Customers Interviews not only tell you what to build, they save you big $$$ for usually $0. But they are also your first Marketing campaign. Interviews are actually a great way to spread the word about your product/service, but only if you can make the right approach. It's selling without selling.
In Ed Catmull's new book, Creativity Inc., he outlines the process he and his team developed at Pixar, unarguably one of the top movie makers in the world, and brought to Disney.
Disney Animation, which almost got shut down after a decade of embarrassing box-office failures, used the Pixar process (without any of Pixar's staff!) to turn itself around and produce "Frozen", the highest-grossing animated series of all time.
The lessons learned go far beyond movie-making, though, and are an instruction manual on how to manage any development process.
A comparison of the major Site Builders used by startups and small businesses to quickly create a Web presence. This is the summary of the problems and successes encountered during the creation of the MillionMunkeys website. The experiment took about 12 hours, across three of these platforms (Squarespace, Weebly, and Wix), and compared against a recent WordPress project spanning several months.
Flikshop on the surface is like Twitter or Facebook, where you can use your phone to send pictures and short messages. The difference is that these get turned into postcards and sent to inmates! Marcus Bullock has developed a wonderful way to keep family and friends in touch with people in prison, and at the same time is helping reduce recidivism rates (i.e. the likelihood that inmates will return to prison after they get out).
MillionMunkeys was recently contracted to help with the redesign and updating of a WordPress site for Urbanful.org. Urbanful is using Lean Startup to test engagement of urban audiences on what news and products are most-useful to the life of an urban professional. They offer stories about the urban lifestyle, and reviews of products designed specifically for urbanites.
How do you build your business, making the most-efficient use of your time and resources, especially when you don't have any? One of the core symptoms we see over and over again is building too much, choosing to build more than you need, developers building more-complex things than you need, and using the wrong software or technology stack. The keys to solving these are Iterative Development and the Prototype.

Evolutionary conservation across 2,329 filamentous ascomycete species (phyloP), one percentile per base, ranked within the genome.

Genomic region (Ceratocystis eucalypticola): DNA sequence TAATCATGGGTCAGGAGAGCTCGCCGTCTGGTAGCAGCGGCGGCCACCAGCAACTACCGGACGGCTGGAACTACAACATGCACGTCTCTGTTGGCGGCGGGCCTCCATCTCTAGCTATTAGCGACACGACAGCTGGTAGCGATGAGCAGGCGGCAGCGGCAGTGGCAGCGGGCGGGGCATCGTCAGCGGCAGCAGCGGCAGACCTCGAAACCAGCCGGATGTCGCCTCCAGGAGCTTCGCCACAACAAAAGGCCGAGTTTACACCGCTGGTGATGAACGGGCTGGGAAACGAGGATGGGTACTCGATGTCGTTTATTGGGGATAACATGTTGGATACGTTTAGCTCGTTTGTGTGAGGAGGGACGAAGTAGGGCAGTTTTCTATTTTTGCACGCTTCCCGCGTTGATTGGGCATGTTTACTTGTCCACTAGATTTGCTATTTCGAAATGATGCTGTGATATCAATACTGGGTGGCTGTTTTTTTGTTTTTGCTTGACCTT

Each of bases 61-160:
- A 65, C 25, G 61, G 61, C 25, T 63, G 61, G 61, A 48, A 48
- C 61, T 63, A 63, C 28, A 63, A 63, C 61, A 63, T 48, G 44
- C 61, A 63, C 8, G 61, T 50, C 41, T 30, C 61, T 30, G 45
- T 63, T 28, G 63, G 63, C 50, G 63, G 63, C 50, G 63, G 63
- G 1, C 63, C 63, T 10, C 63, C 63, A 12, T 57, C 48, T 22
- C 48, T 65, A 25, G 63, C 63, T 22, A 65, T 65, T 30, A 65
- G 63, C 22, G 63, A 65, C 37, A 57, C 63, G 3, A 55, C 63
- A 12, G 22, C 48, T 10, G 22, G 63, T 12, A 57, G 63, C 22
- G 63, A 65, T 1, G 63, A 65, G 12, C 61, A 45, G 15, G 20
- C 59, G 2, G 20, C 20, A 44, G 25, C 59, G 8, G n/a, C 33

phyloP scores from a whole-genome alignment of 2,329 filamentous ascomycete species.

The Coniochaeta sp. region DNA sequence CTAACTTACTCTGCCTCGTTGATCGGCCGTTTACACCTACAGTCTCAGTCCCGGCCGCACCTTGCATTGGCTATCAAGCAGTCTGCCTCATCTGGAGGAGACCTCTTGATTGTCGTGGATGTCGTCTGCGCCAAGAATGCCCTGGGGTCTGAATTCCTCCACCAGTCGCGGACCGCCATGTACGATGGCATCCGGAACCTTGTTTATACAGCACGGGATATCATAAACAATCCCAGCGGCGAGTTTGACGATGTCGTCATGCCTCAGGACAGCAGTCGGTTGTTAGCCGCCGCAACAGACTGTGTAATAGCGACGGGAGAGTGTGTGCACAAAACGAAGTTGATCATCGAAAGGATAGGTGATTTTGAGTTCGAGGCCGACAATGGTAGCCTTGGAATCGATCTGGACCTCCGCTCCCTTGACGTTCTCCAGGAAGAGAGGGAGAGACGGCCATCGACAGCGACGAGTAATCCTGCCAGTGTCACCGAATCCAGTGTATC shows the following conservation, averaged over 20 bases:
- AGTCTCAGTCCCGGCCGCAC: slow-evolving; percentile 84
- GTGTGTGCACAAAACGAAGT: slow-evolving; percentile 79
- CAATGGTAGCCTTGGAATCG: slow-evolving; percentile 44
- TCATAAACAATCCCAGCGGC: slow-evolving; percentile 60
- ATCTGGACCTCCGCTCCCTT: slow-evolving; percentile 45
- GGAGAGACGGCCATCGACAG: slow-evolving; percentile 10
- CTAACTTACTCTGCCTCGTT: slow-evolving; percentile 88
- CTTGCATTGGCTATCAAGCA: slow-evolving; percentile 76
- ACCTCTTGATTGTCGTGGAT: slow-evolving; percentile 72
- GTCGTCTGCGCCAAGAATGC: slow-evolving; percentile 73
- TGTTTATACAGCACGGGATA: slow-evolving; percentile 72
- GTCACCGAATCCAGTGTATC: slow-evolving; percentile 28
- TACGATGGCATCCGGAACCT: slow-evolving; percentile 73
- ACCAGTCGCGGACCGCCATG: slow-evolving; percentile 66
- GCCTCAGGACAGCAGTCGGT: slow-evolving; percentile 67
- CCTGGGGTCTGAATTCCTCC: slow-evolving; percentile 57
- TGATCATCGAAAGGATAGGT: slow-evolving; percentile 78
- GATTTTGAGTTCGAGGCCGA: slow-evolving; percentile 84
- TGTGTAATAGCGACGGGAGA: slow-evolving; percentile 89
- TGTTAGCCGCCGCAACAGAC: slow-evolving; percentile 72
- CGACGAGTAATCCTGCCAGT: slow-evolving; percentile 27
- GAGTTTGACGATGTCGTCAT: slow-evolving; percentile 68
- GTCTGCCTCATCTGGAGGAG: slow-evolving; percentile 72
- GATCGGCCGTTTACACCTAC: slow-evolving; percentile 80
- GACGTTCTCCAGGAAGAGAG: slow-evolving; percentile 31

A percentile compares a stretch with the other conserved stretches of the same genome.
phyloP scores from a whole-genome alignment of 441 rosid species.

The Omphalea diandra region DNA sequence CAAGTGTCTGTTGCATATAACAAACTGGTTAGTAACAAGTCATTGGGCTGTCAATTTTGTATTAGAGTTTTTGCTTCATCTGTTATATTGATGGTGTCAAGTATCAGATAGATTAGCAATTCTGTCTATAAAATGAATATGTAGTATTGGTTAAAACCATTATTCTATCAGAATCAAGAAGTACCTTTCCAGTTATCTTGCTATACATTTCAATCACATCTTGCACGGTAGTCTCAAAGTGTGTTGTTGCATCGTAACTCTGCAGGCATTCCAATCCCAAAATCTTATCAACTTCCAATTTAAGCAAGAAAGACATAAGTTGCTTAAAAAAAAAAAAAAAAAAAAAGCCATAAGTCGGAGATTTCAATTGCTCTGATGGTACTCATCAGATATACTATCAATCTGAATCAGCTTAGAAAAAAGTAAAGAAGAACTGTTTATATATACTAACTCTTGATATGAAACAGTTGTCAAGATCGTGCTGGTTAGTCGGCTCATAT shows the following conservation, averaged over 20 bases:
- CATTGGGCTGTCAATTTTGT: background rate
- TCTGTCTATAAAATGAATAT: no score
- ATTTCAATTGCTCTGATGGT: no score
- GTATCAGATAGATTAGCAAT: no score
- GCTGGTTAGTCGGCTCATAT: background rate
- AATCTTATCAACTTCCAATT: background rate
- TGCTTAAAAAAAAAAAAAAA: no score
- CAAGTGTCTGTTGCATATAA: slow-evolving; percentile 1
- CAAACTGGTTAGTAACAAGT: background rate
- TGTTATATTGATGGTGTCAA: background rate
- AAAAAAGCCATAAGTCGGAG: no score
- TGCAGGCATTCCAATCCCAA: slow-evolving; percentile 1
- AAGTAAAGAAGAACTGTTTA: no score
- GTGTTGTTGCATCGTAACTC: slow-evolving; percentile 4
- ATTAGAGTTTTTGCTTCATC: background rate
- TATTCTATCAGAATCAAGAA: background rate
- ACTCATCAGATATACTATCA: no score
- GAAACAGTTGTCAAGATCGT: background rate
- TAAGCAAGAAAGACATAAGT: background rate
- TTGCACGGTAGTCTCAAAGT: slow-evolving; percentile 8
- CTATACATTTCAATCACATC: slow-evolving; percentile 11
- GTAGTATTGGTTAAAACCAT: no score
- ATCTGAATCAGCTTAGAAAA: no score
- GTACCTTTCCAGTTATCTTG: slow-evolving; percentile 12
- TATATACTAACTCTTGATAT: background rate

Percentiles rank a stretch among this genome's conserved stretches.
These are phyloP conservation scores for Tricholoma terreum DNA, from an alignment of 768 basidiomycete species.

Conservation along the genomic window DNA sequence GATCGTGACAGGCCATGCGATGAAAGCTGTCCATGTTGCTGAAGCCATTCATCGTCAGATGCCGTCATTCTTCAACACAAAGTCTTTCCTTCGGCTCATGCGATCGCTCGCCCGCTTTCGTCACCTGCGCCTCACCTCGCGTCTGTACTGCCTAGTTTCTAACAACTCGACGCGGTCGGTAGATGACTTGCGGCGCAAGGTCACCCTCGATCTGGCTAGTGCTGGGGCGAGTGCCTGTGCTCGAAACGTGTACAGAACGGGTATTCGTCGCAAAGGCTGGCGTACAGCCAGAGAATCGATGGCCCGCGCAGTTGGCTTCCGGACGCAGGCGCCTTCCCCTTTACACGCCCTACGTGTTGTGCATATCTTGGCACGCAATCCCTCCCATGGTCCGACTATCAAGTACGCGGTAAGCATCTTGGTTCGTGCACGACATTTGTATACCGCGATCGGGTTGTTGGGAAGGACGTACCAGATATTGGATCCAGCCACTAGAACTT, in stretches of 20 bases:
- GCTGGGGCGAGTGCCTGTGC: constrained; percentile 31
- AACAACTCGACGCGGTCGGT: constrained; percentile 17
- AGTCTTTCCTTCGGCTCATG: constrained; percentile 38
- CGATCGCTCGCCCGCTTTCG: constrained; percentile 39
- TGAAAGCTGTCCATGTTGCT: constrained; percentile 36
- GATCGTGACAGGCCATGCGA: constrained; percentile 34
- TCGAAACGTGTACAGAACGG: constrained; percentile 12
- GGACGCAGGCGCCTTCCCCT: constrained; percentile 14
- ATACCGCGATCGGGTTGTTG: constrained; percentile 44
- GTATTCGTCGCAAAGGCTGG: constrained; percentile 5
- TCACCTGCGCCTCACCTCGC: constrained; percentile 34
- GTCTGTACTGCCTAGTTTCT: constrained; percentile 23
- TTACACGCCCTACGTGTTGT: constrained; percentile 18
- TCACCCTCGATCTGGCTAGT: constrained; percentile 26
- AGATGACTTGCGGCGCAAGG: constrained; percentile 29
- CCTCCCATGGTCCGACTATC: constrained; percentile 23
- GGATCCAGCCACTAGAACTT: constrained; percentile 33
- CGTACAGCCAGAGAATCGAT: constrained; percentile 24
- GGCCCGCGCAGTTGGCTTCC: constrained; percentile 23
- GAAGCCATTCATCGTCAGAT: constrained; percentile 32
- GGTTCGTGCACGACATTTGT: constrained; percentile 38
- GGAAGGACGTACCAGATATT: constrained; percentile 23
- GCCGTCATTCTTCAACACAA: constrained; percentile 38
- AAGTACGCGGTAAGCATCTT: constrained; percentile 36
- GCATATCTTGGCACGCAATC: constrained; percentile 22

In the 1970s several researchers looked into how different technology companies went from "unheard-of" to mainstream. What they discovered still holds true today, and is codified in Geoffrey A. Moore's book "Crossing the Chasm". Every product category follows this basic pattern of adoption, and you must learn to understand and master the 5 very-different types of customers to stay relevant in your market.
We apply Lean Startup performance evaluations to business outcomes. We evaluate our employees on their performance within the company. Can these two things be merged? Should they be? Employee success, quality of work, quality of life, and maybe even happiness can be measured, and correlated to overall company health, success, and happiness.
Software design is akin to the chef building a great recipe, not the cook following the recipe. Many of us are so used to cooking from recipes, that sometimes we forget what goes into creating the recipe in the first place.
In software design, we are creating the recipe, not cooking from it. We prepare different combinations of ingredients (prototypes) and call friends (testers) over to try them and give their opinions. When we're done, what we've produced is the Recipe (Requirements Document). Then it's the users that cook from the recipe. What chefs don't do is write down the first ingredients they plan to use and then put those ingredients into their cookbook without any taste tests, so why do we?